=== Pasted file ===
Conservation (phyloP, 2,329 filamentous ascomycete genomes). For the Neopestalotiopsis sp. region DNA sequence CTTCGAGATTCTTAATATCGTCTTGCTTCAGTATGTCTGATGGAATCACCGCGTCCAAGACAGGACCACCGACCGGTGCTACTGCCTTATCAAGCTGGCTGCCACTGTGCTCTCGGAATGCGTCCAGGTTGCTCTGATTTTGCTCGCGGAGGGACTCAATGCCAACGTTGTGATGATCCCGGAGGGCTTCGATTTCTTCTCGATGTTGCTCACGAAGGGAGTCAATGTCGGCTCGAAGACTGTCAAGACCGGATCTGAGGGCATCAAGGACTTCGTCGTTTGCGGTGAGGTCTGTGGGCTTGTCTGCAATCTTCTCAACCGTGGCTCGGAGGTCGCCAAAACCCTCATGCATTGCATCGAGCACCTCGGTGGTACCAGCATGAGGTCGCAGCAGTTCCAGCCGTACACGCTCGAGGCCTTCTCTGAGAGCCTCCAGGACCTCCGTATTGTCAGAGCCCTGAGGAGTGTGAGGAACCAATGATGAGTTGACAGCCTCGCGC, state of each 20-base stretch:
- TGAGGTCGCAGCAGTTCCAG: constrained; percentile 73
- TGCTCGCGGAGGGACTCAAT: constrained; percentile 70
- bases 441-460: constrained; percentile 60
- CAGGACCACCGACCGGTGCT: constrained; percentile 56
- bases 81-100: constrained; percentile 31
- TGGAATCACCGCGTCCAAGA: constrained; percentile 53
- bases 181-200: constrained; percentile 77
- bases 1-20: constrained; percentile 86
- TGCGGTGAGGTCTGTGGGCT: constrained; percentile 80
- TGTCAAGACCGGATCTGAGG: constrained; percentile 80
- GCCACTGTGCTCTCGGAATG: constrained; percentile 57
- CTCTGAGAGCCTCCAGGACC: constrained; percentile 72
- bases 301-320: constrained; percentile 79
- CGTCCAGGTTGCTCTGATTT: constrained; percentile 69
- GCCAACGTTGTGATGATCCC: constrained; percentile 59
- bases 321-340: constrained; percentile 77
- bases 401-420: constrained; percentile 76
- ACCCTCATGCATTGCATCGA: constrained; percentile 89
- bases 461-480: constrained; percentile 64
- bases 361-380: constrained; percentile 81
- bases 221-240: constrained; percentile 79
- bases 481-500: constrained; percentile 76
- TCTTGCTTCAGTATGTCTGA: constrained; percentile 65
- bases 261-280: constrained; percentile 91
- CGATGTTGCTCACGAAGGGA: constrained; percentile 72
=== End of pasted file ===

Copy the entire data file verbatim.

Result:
Conservation (phyloP, 2,329 filamentous ascomycete genomes). For the Neopestalotiopsis sp. region DNA sequence CTTCGAGATTCTTAATATCGTCTTGCTTCAGTATGTCTGATGGAATCACCGCGTCCAAGACAGGACCACCGACCGGTGCTACTGCCTTATCAAGCTGGCTGCCACTGTGCTCTCGGAATGCGTCCAGGTTGCTCTGATTTTGCTCGCGGAGGGACTCAATGCCAACGTTGTGATGATCCCGGAGGGCTTCGATTTCTTCTCGATGTTGCTCACGAAGGGAGTCAATGTCGGCTCGAAGACTGTCAAGACCGGATCTGAGGGCATCAAGGACTTCGTCGTTTGCGGTGAGGTCTGTGGGCTTGTCTGCAATCTTCTCAACCGTGGCTCGGAGGTCGCCAAAACCCTCATGCATTGCATCGAGCACCTCGGTGGTACCAGCATGAGGTCGCAGCAGTTCCAGCCGTACACGCTCGAGGCCTTCTCTGAGAGCCTCCAGGACCTCCGTATTGTCAGAGCCCTGAGGAGTGTGAGGAACCAATGATGAGTTGACAGCCTCGCGC, state of each 20-base stretch:
- TGAGGTCGCAGCAGTTCCAG: constrained; percentile 73
- TGCTCGCGGAGGGACTCAAT: constrained; percentile 70
- bases 441-460: constrained; percentile 60
- CAGGACCACCGACCGGTGCT: constrained; percentile 56
- bases 81-100: constrained; percentile 31
- TGGAATCACCGCGTCCAAGA: constrained; percentile 53
- bases 181-200: constrained; percentile 77
- bases 1-20: constrained; percentile 86
- TGCGGTGAGGTCTGTGGGCT: constrained; percentile 80
- TGTCAAGACCGGATCTGAGG: constrained; percentile 80
- GCCACTGTGCTCTCGGAATG: constrained; percentile 57
- CTCTGAGAGCCTCCAGGACC: constrained; percentile 72
- bases 301-320: constrained; percentile 79
- CGTCCAGGTTGCTCTGATTT: constrained; percentile 69
- GCCAACGTTGTGATGATCCC: constrained; percentile 59
- bases 321-340: constrained; percentile 77
- bases 401-420: constrained; percentile 76
- ACCCTCATGCATTGCATCGA: constrained; percentile 89
- bases 461-480: constrained; percentile 64
- bases 361-380: constrained; percentile 81
- bases 221-240: constrained; percentile 79
- bases 481-500: constrained; percentile 76
- TCTTGCTTCAGTATGTCTGA: constrained; percentile 65
- bases 261-280: constrained; percentile 91
- CGATGTTGCTCACGAAGGGA: constrained; percentile 72